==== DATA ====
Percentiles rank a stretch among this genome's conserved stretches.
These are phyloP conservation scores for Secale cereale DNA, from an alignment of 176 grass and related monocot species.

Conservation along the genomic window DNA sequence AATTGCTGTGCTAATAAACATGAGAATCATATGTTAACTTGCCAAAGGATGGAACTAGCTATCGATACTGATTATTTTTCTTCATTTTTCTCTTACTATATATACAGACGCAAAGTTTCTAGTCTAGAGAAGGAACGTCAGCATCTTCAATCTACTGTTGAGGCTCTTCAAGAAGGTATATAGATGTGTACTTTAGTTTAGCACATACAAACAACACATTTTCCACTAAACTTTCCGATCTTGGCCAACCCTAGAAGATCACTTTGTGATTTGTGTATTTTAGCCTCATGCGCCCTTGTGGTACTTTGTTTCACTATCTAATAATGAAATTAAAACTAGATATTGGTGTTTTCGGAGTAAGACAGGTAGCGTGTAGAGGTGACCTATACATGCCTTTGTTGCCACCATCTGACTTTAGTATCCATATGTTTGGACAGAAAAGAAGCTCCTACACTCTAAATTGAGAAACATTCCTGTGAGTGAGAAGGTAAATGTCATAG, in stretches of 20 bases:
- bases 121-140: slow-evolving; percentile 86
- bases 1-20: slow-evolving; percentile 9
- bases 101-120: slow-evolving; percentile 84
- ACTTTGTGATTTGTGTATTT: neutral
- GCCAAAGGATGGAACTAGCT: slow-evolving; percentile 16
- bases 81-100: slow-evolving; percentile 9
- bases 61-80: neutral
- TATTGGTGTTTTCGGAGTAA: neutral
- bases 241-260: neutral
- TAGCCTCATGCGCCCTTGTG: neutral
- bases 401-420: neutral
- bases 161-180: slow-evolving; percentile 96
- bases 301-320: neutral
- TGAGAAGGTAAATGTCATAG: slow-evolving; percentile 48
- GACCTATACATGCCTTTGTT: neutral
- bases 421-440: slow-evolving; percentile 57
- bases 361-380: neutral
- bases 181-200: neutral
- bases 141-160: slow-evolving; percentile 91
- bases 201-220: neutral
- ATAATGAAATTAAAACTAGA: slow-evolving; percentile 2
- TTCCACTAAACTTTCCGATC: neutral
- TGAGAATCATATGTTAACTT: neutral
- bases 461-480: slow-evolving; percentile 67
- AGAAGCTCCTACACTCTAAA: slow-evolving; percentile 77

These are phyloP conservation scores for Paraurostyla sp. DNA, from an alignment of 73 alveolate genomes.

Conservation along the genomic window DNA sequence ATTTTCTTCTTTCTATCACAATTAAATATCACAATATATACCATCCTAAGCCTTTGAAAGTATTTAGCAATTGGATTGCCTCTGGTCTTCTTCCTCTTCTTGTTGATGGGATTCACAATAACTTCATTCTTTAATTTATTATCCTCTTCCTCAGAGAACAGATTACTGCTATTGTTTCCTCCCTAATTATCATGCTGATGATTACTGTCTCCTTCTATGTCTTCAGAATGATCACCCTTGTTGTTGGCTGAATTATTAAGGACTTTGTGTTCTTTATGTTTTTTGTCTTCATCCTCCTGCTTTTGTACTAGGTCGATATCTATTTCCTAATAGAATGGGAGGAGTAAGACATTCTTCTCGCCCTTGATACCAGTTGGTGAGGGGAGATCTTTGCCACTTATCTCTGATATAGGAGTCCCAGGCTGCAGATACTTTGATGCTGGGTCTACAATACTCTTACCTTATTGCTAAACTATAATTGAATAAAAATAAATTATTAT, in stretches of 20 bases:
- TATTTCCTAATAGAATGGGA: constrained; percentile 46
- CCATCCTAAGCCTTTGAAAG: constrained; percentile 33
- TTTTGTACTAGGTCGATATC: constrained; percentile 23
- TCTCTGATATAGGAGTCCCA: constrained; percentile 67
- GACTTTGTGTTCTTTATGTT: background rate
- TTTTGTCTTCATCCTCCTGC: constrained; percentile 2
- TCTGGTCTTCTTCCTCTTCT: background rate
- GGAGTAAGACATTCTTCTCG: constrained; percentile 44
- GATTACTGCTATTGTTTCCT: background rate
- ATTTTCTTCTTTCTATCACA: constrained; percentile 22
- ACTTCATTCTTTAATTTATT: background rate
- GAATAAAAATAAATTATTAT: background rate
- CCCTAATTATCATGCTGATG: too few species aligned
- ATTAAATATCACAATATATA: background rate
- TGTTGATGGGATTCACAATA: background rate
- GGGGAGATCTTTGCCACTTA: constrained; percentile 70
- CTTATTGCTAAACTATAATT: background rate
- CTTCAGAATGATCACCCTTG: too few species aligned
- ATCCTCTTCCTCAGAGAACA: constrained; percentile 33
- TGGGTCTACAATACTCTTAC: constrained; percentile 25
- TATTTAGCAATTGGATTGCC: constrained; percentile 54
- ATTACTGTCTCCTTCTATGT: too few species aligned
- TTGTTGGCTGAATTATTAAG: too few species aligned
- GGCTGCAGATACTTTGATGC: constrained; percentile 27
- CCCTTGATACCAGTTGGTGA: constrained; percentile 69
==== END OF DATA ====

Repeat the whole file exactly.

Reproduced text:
Percentiles rank a stretch among this genome's conserved stretches.
These are phyloP conservation scores for Secale cereale DNA, from an alignment of 176 grass and related monocot species.

Conservation along the genomic window DNA sequence AATTGCTGTGCTAATAAACATGAGAATCATATGTTAACTTGCCAAAGGATGGAACTAGCTATCGATACTGATTATTTTTCTTCATTTTTCTCTTACTATATATACAGACGCAAAGTTTCTAGTCTAGAGAAGGAACGTCAGCATCTTCAATCTACTGTTGAGGCTCTTCAAGAAGGTATATAGATGTGTACTTTAGTTTAGCACATACAAACAACACATTTTCCACTAAACTTTCCGATCTTGGCCAACCCTAGAAGATCACTTTGTGATTTGTGTATTTTAGCCTCATGCGCCCTTGTGGTACTTTGTTTCACTATCTAATAATGAAATTAAAACTAGATATTGGTGTTTTCGGAGTAAGACAGGTAGCGTGTAGAGGTGACCTATACATGCCTTTGTTGCCACCATCTGACTTTAGTATCCATATGTTTGGACAGAAAAGAAGCTCCTACACTCTAAATTGAGAAACATTCCTGTGAGTGAGAAGGTAAATGTCATAG, in stretches of 20 bases:
- bases 121-140: slow-evolving; percentile 86
- bases 1-20: slow-evolving; percentile 9
- bases 101-120: slow-evolving; percentile 84
- ACTTTGTGATTTGTGTATTT: neutral
- GCCAAAGGATGGAACTAGCT: slow-evolving; percentile 16
- bases 81-100: slow-evolving; percentile 9
- bases 61-80: neutral
- TATTGGTGTTTTCGGAGTAA: neutral
- bases 241-260: neutral
- TAGCCTCATGCGCCCTTGTG: neutral
- bases 401-420: neutral
- bases 161-180: slow-evolving; percentile 96
- bases 301-320: neutral
- TGAGAAGGTAAATGTCATAG: slow-evolving; percentile 48
- GACCTATACATGCCTTTGTT: neutral
- bases 421-440: slow-evolving; percentile 57
- bases 361-380: neutral
- bases 181-200: neutral
- bases 141-160: slow-evolving; percentile 91
- bases 201-220: neutral
- ATAATGAAATTAAAACTAGA: slow-evolving; percentile 2
- TTCCACTAAACTTTCCGATC: neutral
- TGAGAATCATATGTTAACTT: neutral
- bases 461-480: slow-evolving; percentile 67
- AGAAGCTCCTACACTCTAAA: slow-evolving; percentile 77

These are phyloP conservation scores for Paraurostyla sp. DNA, from an alignment of 73 alveolate genomes.

Conservation along the genomic window DNA sequence ATTTTCTTCTTTCTATCACAATTAAATATCACAATATATACCATCCTAAGCCTTTGAAAGTATTTAGCAATTGGATTGCCTCTGGTCTTCTTCCTCTTCTTGTTGATGGGATTCACAATAACTTCATTCTTTAATTTATTATCCTCTTCCTCAGAGAACAGATTACTGCTATTGTTTCCTCCCTAATTATCATGCTGATGATTACTGTCTCCTTCTATGTCTTCAGAATGATCACCCTTGTTGTTGGCTGAATTATTAAGGACTTTGTGTTCTTTATGTTTTTTGTCTTCATCCTCCTGCTTTTGTACTAGGTCGATATCTATTTCCTAATAGAATGGGAGGAGTAAGACATTCTTCTCGCCCTTGATACCAGTTGGTGAGGGGAGATCTTTGCCACTTATCTCTGATATAGGAGTCCCAGGCTGCAGATACTTTGATGCTGGGTCTACAATACTCTTACCTTATTGCTAAACTATAATTGAATAAAAATAAATTATTAT, in stretches of 20 bases:
- TATTTCCTAATAGAATGGGA: constrained; percentile 46
- CCATCCTAAGCCTTTGAAAG: constrained; percentile 33
- TTTTGTACTAGGTCGATATC: constrained; percentile 23
- TCTCTGATATAGGAGTCCCA: constrained; percentile 67
- GACTTTGTGTTCTTTATGTT: background rate
- TTTTGTCTTCATCCTCCTGC: constrained; percentile 2
- TCTGGTCTTCTTCCTCTTCT: background rate
- GGAGTAAGACATTCTTCTCG: constrained; percentile 44
- GATTACTGCTATTGTTTCCT: background rate
- ATTTTCTTCTTTCTATCACA: constrained; percentile 22
- ACTTCATTCTTTAATTTATT: background rate
- GAATAAAAATAAATTATTAT: background rate
- CCCTAATTATCATGCTGATG: too few species aligned
- ATTAAATATCACAATATATA: background rate
- TGTTGATGGGATTCACAATA: background rate
- GGGGAGATCTTTGCCACTTA: constrained; percentile 70
- CTTATTGCTAAACTATAATT: background rate
- CTTCAGAATGATCACCCTTG: too few species aligned
- ATCCTCTTCCTCAGAGAACA: constrained; percentile 33
- TGGGTCTACAATACTCTTAC: constrained; percentile 25
- TATTTAGCAATTGGATTGCC: constrained; percentile 54
- ATTACTGTCTCCTTCTATGT: too few species aligned
- TTGTTGGCTGAATTATTAAG: too few species aligned
- GGCTGCAGATACTTTGATGC: constrained; percentile 27
- CCCTTGATACCAGTTGGTGA: constrained; percentile 69